Prominent evangelicals doubled down this week on the biblical theology surrounding sexuality, releasing the “Nashville Statement,” a 14-point proclamation that tackles same-sex attraction, transgender identity and premarital sex, among other issues.
The document, which defends traditional biblical stances on these issues, affirmed and laid out what evangelicals have long believed, but in a culture that has become increasingly accepting of a variety of issues pertaining to sexuality and gender identity, critics wasted no time in unleashing on the statement as well as its scores of signatories.
“Evangelical Christians at the dawn of the twenty-first century find themselves living in a period of historic transition,” the document, which was published by the The Council on Biblical Manhood & Womanhood, opens.
The text continues, “As Western culture has become increasingly post-Christian, it has embarked upon a massive revision of what it means to be a human being. By and large the spirit of our age no longer discerns or delights in the beauty of God’s design for human life.”
The Nashville Statement goes on to offer up 14 articles that focus on various issues, ranging from abstinence before marriage to proclamations defending marriage as an institution between one man and one woman.
The document calls for “chastity outside of marriage and fidelity within marriage,” and proclaims that “self-conception as male or female should be defined by God’s holy purposes in creation and redemption as revealed in Scripture.”
Some of the portions of the text that have likely sparked the biggest reaction center specifically on homosexuality and transgender identity. The statement denies that “adopting a homosexual or transgender self-conception is consistent with God’s holy purposes in creation and redemption” and also disputes claims that “sexual attraction for the same sex is part of the natural goodness of God’s original creation, or that it puts a person outside the hope of the gospel.”
Outrage over these proclamations, among others, has been swift. Here’s just a sampling:
Where was your statement on refugees?
How about racism?
PS: Your timing is amazing. Houston is underwater.
— Jamie Tworkowski (@jamietworkowski) August 29, 2017
The God I know does not support the #NashvilleStatement.
— deray mckesson (@deray) August 30, 2017
— HumanRightsCampaign (@HRC) August 30, 2017
As a Nashville resident, I am ashamed of all the country music stars, universities, and celebs who are staying silent. #NashvilleStatement
— Eugene Gu, MD (@eugenegu) August 30, 2017
I have my own statement on the #NashvilleStatement. It could be lots of words but honestly I could probably narrow it down to just a finger.
— John Pavlovitz (@johnpavlovitz) August 30, 2017
Evangelicals are worried about an imaginary "biblical sexuality" instead of the actual biblical flood in Houston. #NashvilleStatement
— Sean Kent (@seankent) August 29, 2017
— Lauren Duca (@laurenduca) August 29, 2017
Just catching up on the #NashvilleStatement and wondering if someone might please tell me what year this is. Or what century. Thanks.
— Joy Reid (@JoyAnnReid) August 30, 2017
Read the rest of the responses here. While furor has broken out over the tenets held within the document, Article 14 makes it clear that signatories believe no one is beyond God’s reach.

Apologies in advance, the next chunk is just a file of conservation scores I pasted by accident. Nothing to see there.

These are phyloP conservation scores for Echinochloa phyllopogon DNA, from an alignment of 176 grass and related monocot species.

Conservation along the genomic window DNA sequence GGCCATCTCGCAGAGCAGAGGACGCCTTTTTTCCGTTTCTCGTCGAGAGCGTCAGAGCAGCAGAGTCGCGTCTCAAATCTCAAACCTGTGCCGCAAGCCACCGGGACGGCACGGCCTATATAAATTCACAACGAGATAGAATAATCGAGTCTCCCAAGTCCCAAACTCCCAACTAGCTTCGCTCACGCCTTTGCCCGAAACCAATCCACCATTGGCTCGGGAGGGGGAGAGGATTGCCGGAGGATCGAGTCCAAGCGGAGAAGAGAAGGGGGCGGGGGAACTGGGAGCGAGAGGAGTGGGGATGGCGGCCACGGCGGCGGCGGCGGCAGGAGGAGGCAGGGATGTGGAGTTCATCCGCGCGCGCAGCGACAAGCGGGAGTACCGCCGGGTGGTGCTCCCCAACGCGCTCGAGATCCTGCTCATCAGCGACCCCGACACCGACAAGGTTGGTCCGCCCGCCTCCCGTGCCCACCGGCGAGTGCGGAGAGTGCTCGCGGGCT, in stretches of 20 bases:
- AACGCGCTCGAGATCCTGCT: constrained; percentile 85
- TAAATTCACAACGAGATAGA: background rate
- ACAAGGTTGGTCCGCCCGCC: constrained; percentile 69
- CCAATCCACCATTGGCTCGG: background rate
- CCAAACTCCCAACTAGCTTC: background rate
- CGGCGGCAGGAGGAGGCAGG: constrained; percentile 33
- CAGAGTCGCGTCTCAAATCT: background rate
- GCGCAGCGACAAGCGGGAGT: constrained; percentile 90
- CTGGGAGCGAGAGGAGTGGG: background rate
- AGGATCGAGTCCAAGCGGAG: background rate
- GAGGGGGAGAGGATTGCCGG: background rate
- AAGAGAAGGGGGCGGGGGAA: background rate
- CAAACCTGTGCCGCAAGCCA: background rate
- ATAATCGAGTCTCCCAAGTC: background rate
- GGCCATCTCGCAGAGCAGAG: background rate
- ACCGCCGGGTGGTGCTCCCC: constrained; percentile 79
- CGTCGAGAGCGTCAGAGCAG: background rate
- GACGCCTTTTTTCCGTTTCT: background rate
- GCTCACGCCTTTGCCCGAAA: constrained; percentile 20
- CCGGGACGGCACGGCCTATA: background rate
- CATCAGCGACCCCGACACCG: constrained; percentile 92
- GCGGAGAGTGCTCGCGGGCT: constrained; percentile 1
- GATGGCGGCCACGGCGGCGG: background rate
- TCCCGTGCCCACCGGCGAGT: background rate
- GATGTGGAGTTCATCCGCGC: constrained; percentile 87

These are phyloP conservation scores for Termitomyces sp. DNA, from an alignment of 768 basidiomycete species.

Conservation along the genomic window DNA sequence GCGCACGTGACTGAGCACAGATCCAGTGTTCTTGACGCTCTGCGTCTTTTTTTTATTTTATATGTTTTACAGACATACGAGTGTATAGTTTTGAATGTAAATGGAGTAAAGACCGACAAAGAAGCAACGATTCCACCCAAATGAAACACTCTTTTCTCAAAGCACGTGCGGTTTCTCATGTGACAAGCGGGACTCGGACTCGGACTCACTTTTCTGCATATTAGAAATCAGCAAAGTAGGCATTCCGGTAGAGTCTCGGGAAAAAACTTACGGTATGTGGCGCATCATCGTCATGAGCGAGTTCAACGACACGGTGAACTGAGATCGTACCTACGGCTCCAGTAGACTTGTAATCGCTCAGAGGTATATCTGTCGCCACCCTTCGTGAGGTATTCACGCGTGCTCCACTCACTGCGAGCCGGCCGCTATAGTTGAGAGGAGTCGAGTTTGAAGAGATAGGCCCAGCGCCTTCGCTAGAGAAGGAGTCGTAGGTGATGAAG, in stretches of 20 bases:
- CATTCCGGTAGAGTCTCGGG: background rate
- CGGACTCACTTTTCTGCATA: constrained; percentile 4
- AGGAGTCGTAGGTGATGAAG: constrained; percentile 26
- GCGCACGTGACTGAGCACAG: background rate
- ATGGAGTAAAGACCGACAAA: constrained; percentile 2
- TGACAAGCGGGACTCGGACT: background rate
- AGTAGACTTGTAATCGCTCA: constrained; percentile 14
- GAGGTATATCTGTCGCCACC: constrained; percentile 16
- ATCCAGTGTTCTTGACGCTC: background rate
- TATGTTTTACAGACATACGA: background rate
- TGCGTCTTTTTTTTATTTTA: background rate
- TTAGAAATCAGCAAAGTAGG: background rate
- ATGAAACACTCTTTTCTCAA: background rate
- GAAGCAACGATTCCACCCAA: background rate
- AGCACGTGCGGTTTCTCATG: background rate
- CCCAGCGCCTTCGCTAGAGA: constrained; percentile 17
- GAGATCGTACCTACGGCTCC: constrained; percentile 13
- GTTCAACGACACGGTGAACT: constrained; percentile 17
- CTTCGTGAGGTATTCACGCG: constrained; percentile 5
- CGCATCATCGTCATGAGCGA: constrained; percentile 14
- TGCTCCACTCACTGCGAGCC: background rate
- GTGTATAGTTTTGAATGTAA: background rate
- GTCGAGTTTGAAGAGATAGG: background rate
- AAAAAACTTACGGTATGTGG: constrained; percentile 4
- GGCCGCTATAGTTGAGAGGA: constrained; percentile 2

“WE AFFIRM that Christ Jesus has come into the world to save sinners and that through Christ’s death and resurrection forgiveness of sins and eternal life are available to every person who repents of sin and trusts in Christ alone as Savior, Lord, and supreme treasure,” the text reads. “WE DENY that the Lord’s arm is too short to save or that any sinner is beyond his reach.”
Still, that’s unlikely to temper the storm, with #NashvilleStatement trending on Twitter on Tuesday night and Wednesday morning. People both for and against the statement sounded off.
What’s perhaps most notable about the document are the many well-known signatories, including: John Piper, Russell Moore, John MacArthur, R. Albert Mohler, Jr., Sam Allberry, Francis Chan, Matt Chandler, James Merritt and Erick Erickson, among others. Erickson, editor-in-chief of The Resurgent, told Faithwire in an email that he believes the Nashville Statement merely affirms thousands of years of moral truth.
“I don’t know anyone in evangelical circles who are rejecting it. Certainly a number of liberal Christians are rejecting it. The greatest outcry seems to be from those who are not Christians at all,” he said. “And of those who claim to be in the church but call this divisive, we’re just reasserting multi-thousand year old truths.”
Erickson added, “It seems the division is coming from those moving away from those truths, not from those holding fast to them.”
He also pushed back against critiques that the timing of the release of the statement was heartless, considering what’s been going on with the Texas hurricane, noting that the date had long been on the calendar and that critics would have taken issue regardless of when it was released.
In the end, Erickson explained why he thought it was important to sign on to the Nashville Statement, citing the “secular tide” that has invaded some churches and the desperate need for biblical truth.
“As more and more Christians and, in particular, pastors decide it is not worth the hassle to affirm Biblical truths, it makes it even easier to abandon them to lies,” he said. “Providing clarity on the issue is important. It is also important because we are called to love others. Letting others escape into eternal damnation because no one ever called them to repent and be saved is not loving our neighbors; that’s just loving the world.”
Read the Nashville Statement in its entirety here.